Silwood Video Archive Project Update

Participatory Archive Video Project exploring the regeneration of Silwood Estate, Lewisham

Summary 

In March we have wrapped up the final stages of our Digitally Democratising Archives project, funded by the National Lottery and The Audience Agency. 

The aim of the project was to open the Silwood archive, for the first time since filming began, and to invite the Silwood community to watch, comment on, and hopefully begin a participatory editing process which will draw out the story(ies) of Silwood.

Our project has gone largely as planned. All the aspects of workshops that we envisioned have happened. Participants have enjoyed watching and discussing the archive. Rather than stopping after 6 workshops we decided to maximise momentum by running a workshop every week for the duration of the project.

Online archive based participatory video workshops

Outcomes

Exploring the Archive

From the Silwood Archive – Residents shooting on Silwood Estate during a workshop with Spectacle

As part of this project we digitised and uploaded 392 clips from the Silwood archive. These clips covered a variety of themes including: the destruction of the estate, location shots of buildings which no longer exist, planning meetings which showcased spaces and buildings which were never built, promises made and not fulfilled, the desire for a youth centre and community centre, fly tipping, poems, and interviews with former residents. 

Archive based participatory video, missing sculpture on Silwood Estate in Lewisham and Southwark

As part of the project Spectacle published a short edited video on the theme of the missing statue Neighbourly Encounters. This statue was made by the artist Uli Nimptsch and specially commissioned for the estate.This short film brings together interviews of the model for the statue, bringing a historian on to the estate to discuss the missing statue, and the community’s memories of the statue itself. It continues to be unclear when and why the statue was removed, and where it is now.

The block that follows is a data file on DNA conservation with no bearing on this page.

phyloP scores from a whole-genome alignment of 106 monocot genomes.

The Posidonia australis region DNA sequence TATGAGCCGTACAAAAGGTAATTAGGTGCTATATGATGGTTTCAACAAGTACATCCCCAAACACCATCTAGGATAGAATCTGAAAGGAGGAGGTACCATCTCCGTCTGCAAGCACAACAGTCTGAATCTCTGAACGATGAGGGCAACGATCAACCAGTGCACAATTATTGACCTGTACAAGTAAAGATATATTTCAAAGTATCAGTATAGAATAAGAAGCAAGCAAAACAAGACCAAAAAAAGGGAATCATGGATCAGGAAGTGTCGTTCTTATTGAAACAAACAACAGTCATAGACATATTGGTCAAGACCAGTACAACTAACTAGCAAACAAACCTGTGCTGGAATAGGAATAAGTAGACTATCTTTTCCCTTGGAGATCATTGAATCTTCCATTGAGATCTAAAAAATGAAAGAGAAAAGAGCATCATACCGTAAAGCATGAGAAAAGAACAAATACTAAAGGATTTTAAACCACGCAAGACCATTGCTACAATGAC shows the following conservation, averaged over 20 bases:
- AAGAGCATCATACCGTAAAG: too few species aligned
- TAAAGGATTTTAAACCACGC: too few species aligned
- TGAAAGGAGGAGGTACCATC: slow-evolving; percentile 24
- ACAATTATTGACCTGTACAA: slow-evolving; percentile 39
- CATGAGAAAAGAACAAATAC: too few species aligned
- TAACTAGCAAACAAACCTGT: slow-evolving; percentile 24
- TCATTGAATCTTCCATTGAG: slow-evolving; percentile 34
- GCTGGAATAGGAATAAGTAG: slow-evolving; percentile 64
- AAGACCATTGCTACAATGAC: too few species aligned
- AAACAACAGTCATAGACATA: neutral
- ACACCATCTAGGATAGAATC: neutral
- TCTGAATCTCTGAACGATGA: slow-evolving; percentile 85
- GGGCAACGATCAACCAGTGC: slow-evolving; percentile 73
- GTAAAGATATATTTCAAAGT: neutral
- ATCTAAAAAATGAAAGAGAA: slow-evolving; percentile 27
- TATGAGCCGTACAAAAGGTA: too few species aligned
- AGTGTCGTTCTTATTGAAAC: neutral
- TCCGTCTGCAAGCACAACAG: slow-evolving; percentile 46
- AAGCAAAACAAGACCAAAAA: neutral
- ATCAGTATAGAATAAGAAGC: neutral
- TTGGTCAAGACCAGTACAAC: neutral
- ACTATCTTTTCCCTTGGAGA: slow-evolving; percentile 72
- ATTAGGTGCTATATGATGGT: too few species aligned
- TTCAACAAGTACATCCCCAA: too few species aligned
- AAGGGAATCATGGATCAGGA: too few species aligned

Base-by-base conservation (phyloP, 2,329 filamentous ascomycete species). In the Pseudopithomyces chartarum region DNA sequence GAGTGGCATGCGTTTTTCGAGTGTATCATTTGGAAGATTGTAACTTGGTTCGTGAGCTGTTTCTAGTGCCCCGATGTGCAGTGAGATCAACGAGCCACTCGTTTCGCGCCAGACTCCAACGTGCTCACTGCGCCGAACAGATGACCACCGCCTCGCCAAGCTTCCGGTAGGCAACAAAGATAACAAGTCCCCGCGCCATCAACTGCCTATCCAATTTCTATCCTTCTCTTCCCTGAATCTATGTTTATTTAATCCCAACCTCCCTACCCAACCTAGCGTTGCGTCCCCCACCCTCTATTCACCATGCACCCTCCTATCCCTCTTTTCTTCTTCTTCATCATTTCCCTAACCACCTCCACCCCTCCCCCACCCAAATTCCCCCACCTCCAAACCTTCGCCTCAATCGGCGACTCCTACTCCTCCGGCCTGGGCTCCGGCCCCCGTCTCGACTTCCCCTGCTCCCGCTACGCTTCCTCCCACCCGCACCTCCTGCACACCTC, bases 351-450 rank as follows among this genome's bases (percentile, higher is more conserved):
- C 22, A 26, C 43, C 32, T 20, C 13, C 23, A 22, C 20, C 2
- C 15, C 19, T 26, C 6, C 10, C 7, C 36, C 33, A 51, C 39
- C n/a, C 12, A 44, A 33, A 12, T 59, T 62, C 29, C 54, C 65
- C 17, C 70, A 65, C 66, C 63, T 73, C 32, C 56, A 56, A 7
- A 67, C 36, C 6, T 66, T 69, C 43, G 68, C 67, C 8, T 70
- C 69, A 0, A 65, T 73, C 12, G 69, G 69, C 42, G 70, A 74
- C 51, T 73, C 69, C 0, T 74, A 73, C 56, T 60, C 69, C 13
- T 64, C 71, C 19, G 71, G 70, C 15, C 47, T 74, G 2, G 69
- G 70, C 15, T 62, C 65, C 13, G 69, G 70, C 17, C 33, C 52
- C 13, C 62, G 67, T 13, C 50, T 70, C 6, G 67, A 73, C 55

Community Engagement 

This project had three levels of potential engagement. The most shallow level was through likes, views, clicks, engagement on social media, or blog posts. We regularly shared public updates about the project, and occasionally posted public edited clips or videos from the archive. At this level Spectacle’s posts on Facebook about the DDA project reached 1660 individuals and had a total of 456 engagements. This is an average of 138 reached, and 38 engagements per post. Public videos received a total of 427 views on Youtube. 

Youtube playlist of videos concerning Lewisham and Southwark Silwood Estate residents

The second level of engagement was through subscription. Each blog post offered the opportunity to subscribe to a mailing list to access the archive. 26 unique participants subscribed and were given access to the 392 never before seen clips from the Silwood Archive that were uploaded during the project. Between them these 26 participants generated 1,354 views of private vimeo videos from the Silwood archive. 

The third and deepest level of engagement was through participation in workshops to view, discuss, and make selections from the archive. A total of 10 participants participated in 17 workshops over the course of 4 months. 

A view of a visit to the Silwood Video Archive page

We received very positive feedback from participants. Participants remarked that they felt this archive was “vital to the history of their community.” There was great enthusiasm to share the archive with new or younger community members who would not be aware of the history of the estate. 

Spectacle Skills 

This project has been a useful opportunity to test and develop our cataloguing, digitising workflows and our archive-based participatory workshop model. 

We developed our archive-based participatory model to run online archive-based workshops using a variety of platforms, and found ways to teach participants to use these platforms effectively. Through this process we have developed our workflows and explored the best use of accessible digital tools.